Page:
Ask your grandparents to refer to their doctor about all the medications they take as a study cautions that older adults, who ingest more than five medications, are at increased risk of falls, infirmity ill health and even death.
“Polypharmacy” is the term used when a person takes many (usually five or more) different drugs. Older adults may have problems taking the medications properly and the pills may meddle with a person’s ability to function well.
The capability of being able to walk well, for example, is a sign of independence and good health for older adults and it may be influenced using too many medications. In a new study, researchers scrutinized how polypharmacy influenced walking while talking. The team examined 482 people aged 65 and older.
The study’s main aim was to understand how amendments to the brain and our central nervous system happen during aging and how they might have an impact on an older person’s ability to walk.
The researchers considered all the medications (prescriptions as well as herbal and other over-the-counter supplements) that the participants were taking.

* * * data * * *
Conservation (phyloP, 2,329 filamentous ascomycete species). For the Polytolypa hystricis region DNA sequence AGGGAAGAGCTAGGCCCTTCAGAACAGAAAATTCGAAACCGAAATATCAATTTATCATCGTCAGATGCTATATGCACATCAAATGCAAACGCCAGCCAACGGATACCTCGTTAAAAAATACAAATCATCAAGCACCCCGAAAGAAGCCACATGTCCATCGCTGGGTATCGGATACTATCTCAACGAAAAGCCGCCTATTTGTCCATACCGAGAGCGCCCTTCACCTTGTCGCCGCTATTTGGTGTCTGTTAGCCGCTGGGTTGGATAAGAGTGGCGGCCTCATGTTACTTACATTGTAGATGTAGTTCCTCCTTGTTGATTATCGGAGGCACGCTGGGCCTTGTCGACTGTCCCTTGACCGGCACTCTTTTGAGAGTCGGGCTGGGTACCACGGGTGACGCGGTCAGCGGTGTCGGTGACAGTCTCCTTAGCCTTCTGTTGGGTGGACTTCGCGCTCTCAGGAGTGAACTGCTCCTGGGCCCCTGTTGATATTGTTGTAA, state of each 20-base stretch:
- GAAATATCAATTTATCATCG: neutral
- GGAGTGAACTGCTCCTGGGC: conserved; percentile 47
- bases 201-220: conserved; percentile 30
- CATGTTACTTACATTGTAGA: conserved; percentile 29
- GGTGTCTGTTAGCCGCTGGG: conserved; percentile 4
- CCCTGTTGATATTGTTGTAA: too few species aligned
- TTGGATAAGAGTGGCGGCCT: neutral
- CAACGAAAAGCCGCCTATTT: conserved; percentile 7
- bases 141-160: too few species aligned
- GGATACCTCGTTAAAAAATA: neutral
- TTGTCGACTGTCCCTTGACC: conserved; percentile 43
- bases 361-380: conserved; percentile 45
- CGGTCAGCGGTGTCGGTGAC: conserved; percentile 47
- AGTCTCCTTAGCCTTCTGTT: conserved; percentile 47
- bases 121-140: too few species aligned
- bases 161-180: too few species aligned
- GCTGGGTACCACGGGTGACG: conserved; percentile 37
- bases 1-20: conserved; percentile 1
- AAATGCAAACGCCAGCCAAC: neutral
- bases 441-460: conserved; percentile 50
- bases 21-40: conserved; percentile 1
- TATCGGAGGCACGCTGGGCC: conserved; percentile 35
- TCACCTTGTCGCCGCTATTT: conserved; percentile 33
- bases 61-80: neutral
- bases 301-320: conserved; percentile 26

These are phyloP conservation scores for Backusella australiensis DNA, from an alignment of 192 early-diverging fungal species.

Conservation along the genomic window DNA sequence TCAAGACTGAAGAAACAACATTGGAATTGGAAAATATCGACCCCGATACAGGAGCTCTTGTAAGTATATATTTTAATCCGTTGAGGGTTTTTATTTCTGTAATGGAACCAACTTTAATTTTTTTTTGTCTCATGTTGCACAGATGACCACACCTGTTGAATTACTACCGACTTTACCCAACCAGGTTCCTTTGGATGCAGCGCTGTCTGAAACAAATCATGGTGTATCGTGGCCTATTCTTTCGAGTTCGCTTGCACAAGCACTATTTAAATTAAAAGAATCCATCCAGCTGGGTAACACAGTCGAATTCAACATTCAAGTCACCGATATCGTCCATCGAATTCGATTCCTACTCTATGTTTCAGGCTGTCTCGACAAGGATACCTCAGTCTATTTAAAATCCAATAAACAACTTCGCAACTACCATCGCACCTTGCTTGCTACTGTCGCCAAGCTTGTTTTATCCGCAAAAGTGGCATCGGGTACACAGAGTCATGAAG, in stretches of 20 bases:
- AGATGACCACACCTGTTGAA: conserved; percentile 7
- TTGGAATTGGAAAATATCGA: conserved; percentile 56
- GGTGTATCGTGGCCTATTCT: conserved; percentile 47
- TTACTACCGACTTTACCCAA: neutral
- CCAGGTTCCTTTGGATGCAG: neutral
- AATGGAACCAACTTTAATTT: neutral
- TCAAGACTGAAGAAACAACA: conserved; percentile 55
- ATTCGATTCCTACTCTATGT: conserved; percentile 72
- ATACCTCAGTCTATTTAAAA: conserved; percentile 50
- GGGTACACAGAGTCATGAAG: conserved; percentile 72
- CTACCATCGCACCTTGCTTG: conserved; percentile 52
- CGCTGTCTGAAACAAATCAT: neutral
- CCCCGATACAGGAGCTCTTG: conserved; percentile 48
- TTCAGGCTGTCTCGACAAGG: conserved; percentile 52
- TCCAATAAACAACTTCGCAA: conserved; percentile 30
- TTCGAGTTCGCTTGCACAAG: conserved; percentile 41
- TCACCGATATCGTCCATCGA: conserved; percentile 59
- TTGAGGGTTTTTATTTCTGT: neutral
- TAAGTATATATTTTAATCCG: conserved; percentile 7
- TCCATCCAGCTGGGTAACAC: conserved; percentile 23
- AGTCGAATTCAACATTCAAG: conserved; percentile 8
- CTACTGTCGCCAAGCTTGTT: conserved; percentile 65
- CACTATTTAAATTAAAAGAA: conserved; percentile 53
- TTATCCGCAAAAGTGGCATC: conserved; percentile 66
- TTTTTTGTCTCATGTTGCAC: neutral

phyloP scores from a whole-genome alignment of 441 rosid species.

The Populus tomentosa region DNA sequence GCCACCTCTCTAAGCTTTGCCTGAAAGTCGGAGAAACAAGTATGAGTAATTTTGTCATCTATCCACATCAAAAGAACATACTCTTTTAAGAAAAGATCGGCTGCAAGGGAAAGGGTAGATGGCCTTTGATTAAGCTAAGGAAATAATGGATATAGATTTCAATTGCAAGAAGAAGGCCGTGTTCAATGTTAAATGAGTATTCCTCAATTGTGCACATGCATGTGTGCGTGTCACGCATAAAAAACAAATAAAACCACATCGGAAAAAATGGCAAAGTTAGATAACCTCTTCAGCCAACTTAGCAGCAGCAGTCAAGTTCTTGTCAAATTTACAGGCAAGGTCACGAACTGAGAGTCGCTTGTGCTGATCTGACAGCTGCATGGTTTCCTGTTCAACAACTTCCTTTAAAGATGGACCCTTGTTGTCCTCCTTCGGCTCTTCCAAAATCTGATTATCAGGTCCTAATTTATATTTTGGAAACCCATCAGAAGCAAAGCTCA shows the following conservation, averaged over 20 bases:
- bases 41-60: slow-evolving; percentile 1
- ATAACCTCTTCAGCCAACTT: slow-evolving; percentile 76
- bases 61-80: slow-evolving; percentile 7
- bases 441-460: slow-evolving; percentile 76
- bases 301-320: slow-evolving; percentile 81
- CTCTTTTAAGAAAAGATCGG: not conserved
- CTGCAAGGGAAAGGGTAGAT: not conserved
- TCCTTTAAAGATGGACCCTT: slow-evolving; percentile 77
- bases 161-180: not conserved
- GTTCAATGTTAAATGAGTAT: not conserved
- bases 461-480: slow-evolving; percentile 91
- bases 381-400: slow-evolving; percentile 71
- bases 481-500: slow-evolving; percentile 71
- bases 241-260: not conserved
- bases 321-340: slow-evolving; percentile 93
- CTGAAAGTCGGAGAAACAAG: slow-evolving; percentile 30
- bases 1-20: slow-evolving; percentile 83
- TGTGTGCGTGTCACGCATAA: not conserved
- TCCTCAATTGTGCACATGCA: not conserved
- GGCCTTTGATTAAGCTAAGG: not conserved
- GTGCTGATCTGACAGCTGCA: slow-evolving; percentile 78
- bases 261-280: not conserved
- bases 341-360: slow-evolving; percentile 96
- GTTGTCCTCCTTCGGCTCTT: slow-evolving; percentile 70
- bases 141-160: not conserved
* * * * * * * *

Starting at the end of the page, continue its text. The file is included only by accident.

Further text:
The participants took thorough exams checking physical health, mental well-being, and mobility at the beginning of the study and at annual check-up appointments.
The results suggested that 34 percent used five or more medications during the study period (June 2011-February 2016); 10 percent used more than eight medications. The participants were mostly in their late 70s. Those, who took eight or more medications, had slower gait when walking while talking.
The team inferred that there was an association between polypharmacy and walking speed. They also observed that at their check-ups, older adults should be asked about all the medications they take, including herbal and other over-the-counter supplements.
They also suggested that healthcare professionals assess walking speed during regular follow-ups. The research is published in the journal of the American Geriatrics Society.